Summary and Analysis Part 1: Section 2



Six years before the beginning of the story, Goriot came to the boardinghouse. A widower of about sixty-two, he was a successful, retired businessman. He immediately produced a favorable impression on wealth-admiring Mme. Vauquer, who addressed him as Mister Goriot and soon conceived secret hopes to become the second Mrs. Goriot.

Practical in nature, she quickly saw what benefits could be derived from having this wealthy man as a boarder. She immediately started to raise the standing of the house and advertised, using Goriot's name and wealth as a means to secure better-class lodgers. Attracted by this publicity was a Countess de l'Ambermesnil, a woman of thirty-six. Delighted, Mme. Vauquer treated such an important guest with special favors. Quickly the two women became friendly, and Mme. Vauquer, still interested in Goriot, asked the countess to act as a go-between. The countess readily accepted, with the idea of keeping such a wealthy man for herself, but she was incensed by Goriot's indifference.

Hurt in her pride, the countess started downgrading Goriot in Mme. Vauquer's mind and, knowing now that she could not find a catch at the pension, departed owing six months' rent.

This event marked the turning point in Mme. Vauquer's attitude toward Goriot; needing a scapegoat and knowing now of Goriot's lack of interest in matrimony, her admiration and inclination for the retired businessman turned into spite and hatred. She first denied her lodger the small favors he had been granted, especially at the dinner table, but Goriot, a frugal and thrifty man, hardly noticed that. All the more enraged, the malicious Mme. Vauquer tried to find other ways to torment him. She enlisted her lodgers to needle him and then tried to find reasons to humiliate him.

Soon Goriot's fortune seemed to be shaking: He asked to move up to the second floor, cutting his rent to 900 francs and doing without a fire in winter. From that day the formerly respected Mr. Goriot was referred to as "Old Goriot." ("Père" in French is a term with a double meaning, impossible to translate into English. First, the derogatory meaning of "père" translated by "old" suggests the physical and moral downfall of the character, and, second, it means "father," introducing the "paternity" theme of the novel.)

Another incident gave Mme. Vauquer a reason to exercise her cruelty. She had found that Goriot was receiving pretty girls in his room. She questioned Goriot, who told her that they were his daughters. Her twisted mind immediately interpreted the relationship as mistresses, but as long as Goriot had been wealthy, she was willing to close her eyes to his affairs. Then when Goriot's fortunes seemed to deteriorate, she violently objected to his "disrespectable" behavior. Goriot was rapidly declining. He moved to the third floor, dressed in cheap clothing, and cut down on all luxuries. He became thinner and thinner, more and more morose, to the point that Bianchon, the young medical student, suspected a state of cretinism. In four years the strong, successful, well-dressed merchant "had become a feeble, vacillating septuagenarian," reacting only at the mention of the young girls he called his daughters.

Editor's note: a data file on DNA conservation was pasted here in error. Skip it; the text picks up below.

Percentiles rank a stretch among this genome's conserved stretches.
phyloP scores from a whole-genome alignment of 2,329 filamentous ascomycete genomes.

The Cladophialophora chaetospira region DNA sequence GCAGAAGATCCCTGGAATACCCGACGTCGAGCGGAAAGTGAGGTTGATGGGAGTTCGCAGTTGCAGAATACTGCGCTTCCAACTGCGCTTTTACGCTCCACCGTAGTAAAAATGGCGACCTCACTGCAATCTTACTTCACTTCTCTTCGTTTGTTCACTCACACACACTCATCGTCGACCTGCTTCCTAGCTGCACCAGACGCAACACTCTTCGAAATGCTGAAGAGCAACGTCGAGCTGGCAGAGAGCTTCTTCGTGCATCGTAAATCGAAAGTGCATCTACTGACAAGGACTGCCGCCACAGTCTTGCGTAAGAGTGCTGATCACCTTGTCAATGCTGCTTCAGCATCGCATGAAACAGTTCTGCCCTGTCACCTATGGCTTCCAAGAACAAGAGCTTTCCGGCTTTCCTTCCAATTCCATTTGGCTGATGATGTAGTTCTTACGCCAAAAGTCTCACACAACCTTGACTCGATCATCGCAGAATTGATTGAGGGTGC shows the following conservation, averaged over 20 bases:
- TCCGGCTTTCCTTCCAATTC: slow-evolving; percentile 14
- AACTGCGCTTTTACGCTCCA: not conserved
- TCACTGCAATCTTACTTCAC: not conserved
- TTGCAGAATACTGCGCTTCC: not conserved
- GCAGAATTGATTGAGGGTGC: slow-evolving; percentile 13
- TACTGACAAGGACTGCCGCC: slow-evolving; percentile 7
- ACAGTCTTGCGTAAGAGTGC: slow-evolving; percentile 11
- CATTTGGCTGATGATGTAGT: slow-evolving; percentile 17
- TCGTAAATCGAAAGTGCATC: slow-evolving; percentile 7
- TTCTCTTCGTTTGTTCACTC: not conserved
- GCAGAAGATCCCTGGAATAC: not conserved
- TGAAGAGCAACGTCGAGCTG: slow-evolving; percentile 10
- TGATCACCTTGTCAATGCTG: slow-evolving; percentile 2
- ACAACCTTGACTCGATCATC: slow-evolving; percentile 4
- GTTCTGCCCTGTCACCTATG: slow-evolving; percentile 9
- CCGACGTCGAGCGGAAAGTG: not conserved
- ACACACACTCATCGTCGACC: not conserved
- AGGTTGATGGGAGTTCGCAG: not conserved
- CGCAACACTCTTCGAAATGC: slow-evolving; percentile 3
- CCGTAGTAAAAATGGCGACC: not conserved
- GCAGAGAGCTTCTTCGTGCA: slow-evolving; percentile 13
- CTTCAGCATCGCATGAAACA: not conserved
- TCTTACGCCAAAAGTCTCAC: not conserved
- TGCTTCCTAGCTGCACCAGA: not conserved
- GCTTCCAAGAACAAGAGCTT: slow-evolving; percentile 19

This section tells us about the rise and fall of our title character, Old Man Goriot. It is highly dramatic to watch the change in him and the petty cruelty of his landlady and the lodgers toward him. It is important to notice, though, that we do not as yet learn much about the psychological makeup of Goriot, but rather about his situation. This again is part of the dramatic progression in the work.

By contrast with Goriot's seeming impassability, which Bianchon, the young medical student, calls "cretinism," the other tenants, especially Mme. Vauquer, are sharply portrayed. Mme. Vauquer is shown to be a woman with a malicious mind, impressed by title, money, and the power they command. She is an egotistical hypocrite who will close her eyes on sin if the sinner is rich, but who will crucify him when he becomes poor in the name of decency.

Goriot here becomes the center of a suspenseful plot. We are wondering what the cause of his downfall might have been, whether he was really a rich merchant or, as Vautrin puts it, a shady character "selling short" in stocks and bonds. We know, of course — Balzac tells us — that the two pretty girls who visited the old man were his daughters, but why were they so elegantly dressed and apparently of a different social environment? Why did they stop coming? And was this Goriot's only motive for depression?

In this section, even more so than in the preceding one, we can see the dual treatment of the subject matter: an objective, realistic narrative showing the decline of Goriot and the resulting attitude of Mme. Vauquer and her other tenants, and the subjective moralizing commentary about the characters. "It is one of the most detestable habits of a Lilliputian mind to credit other people with its own malignant pettiness," says Balzac of Mme. Vauquer.

Another concern of Balzac's expressed in this section is the interrelationship of the people and their milieus. Talking about Mme. Vauquer, Balzac says, "she is at once the embodiment and the interpretation of her lodging house, as surely as her lodging house implies the existence of its mistress."